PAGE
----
We spent our last three days of Lenka’s birthday extravaganza in her home town of Plzen (birthplace of pilsner beer) at her parent’s house. Lenka’s sister Pavlina graciously gave over her room and the whole upstairs of the house for us to crash in. Her parents were immensely welcoming; her dad picked our bags up from the train station and her mom already had goulash and potato soup ready for supper, followed by two kinds of delicious homemade cake (the recipes were demanded immediately). There is an abandoned brick factory behind the Zikmund household and I think their home used to be a part of it, but they’ve done so much work to it over the years so you’d never guess. Our upstairs was bright and full of skylights, but the most interesting feature of the lot were the pigeon houses.
Pigeon apartments more like: three big sheds housing somewhere between 150-200 pigeons for Lenka’s dad’s hobby of pigeon racing. He has been buying and breeding them for years much to his wife’s displeasure. We saw the babies in their nests, teenage birds duking it out for the best perch, new birds acclimatizing in a closed cage, and of course the champions. There was a race on Saturday and it went like this: the ten fastest, brightest birds were equipped with trackers and shipped to Belgium the day before. At 8am they were released where they flew way up, got their bearings by the earth’s magnetic field, then headed straight for home at an average speed of 70kph. Around 3pm the first ones arrived and their trackers triggered as they entered the yard. Lenka’s dad said sometimes they’ll land on the chimmney in the brick yard instead while he yells furiously at them to come down within range of the detector.
Lenka’s dad took us out for beers the first night, but we were still pretty trashed from the night in Český Krumlov so we had to pack it in early. The next day we went for a tour at the Pilsner Urquell brewery, obviously a much beloved icon in the town of Plsen. The highlight of the tour was the 9km of cellars beneath the compound where they used to ferment beer in barrels. They do it aboveground now in air conditioned tanks, but back in the day it was ice blocks and wooden barrels. They still do a few barrels a month this way just for the tourists, and we had a few glasses of it which was the best beer we’d tasted since BC. It’s the same hopped malt that turns into (imo pretty tasteless) bottled Pilsner Urquell beer, but before the filtering and pasteurizing process takes all the yummy hoppiness and depth from it. We found out they also serve it in a single pub beside the Pilsner Urquell museum, but that’s it. In Czech we mainly drank Gambrinus and Pilsner Urquell, and a lot of it. Not very interesting for my tastebuds so I kept being difficult and ordering mead or wine cocktails, but I could drink that unfiltered Urquell every night for the next month and be happy.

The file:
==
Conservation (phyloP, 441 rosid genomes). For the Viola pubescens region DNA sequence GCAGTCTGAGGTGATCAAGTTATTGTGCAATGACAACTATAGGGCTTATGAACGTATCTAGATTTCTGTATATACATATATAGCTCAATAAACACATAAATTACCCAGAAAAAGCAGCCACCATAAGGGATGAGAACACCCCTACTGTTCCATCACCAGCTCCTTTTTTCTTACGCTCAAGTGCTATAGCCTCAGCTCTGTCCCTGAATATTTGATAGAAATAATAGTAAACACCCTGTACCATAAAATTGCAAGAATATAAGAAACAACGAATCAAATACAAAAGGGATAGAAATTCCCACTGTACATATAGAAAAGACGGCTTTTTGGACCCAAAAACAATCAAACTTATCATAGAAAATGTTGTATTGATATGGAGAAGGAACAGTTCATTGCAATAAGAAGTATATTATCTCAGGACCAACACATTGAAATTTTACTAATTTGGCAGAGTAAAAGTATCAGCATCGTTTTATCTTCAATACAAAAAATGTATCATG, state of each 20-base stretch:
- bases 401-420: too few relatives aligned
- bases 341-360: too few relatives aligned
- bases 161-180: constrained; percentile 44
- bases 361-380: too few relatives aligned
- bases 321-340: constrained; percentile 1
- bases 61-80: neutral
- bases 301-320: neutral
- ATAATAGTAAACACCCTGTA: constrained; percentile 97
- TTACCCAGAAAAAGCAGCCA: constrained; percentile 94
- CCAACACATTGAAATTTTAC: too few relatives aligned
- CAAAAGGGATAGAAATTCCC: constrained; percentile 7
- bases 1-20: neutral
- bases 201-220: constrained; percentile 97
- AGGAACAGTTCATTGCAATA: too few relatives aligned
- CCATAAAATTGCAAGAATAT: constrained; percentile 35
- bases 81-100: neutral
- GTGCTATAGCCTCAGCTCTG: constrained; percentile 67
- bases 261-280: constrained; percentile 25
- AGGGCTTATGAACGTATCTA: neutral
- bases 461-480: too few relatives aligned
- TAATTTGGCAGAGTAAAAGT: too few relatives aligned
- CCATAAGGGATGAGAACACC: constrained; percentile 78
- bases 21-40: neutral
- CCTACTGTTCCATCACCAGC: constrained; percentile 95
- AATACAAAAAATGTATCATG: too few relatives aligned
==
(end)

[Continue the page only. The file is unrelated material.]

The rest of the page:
That day was Lenka’s birthday so dinner was a big party with her family and all her old friends from school. Four of us shared – you can probably guess at this point – a huge plate of meat. It included a big slab of fat back which frightened me but Colin later quoted it as the best thing he’d eaten in Czech. I should mention Lenka is a vegetarian, I don’t know how she put up with us and our carnivorous ways. I drank korma which was beer and mead combined, and better than it sounds. Then her parents took Charlie and Chelsea (who had to leave early the next morning) and Colin home, and the rest of us went out on the town. It was a special religious occasion and all of the churches in Plzen were fully open to visitors including their catacombs. We visited one where somebody was playing random notes on a gigantic organ; most visitors were young people on their way to the bars but surprisingly nobody seemed to mind. The club we went to was nothing special, we felt pretty old and the DJ played OPP (yeah you know…). It was attached to a cafe which was more our style and of course since there are no open container laws in the Czech Republic we could just take our drinks outside.
We took it easy the next day. We hadn’t stayed out late, but I think the busy week was finally taking its toll and we just needed some downtime. We did some shopping at the Tesco while Matt and Colin went for one more unfiltered beer, then we walked around some and snacked at a cafe built into the old town wall. Lenka’s mom once again outdid herself and baked us strudel and gingerbread for breakfast then an amazing dinner. She is one remarkable lady, and to our delight she speaks English very well and has a wonderful sense of humor. We ate out in their yard and followed dinner with a bottle of wine, then another, then another, then some plum vodka… Lenka’s dad obviously enjoyed entertaining us as he topped up our glasses and we celebrated the straggler pigeons returning on their long journey from Belgium.
Today Kim, Lia, Jeff, Colin and I embarked on our own journey by train. Lenka’s mom made us all fried egg sandwiches for the trip and I spent the last of my Czech crowns on exotic chocolate bars. Our train from Prague to Vienna has – get this – tables and power outlets. I’m having a pretty blissful time here sitting by the window with my laptop, developing photos and watching for the Czech-Austrian border to go by.
Ciao Czech Republic, next up: Italy!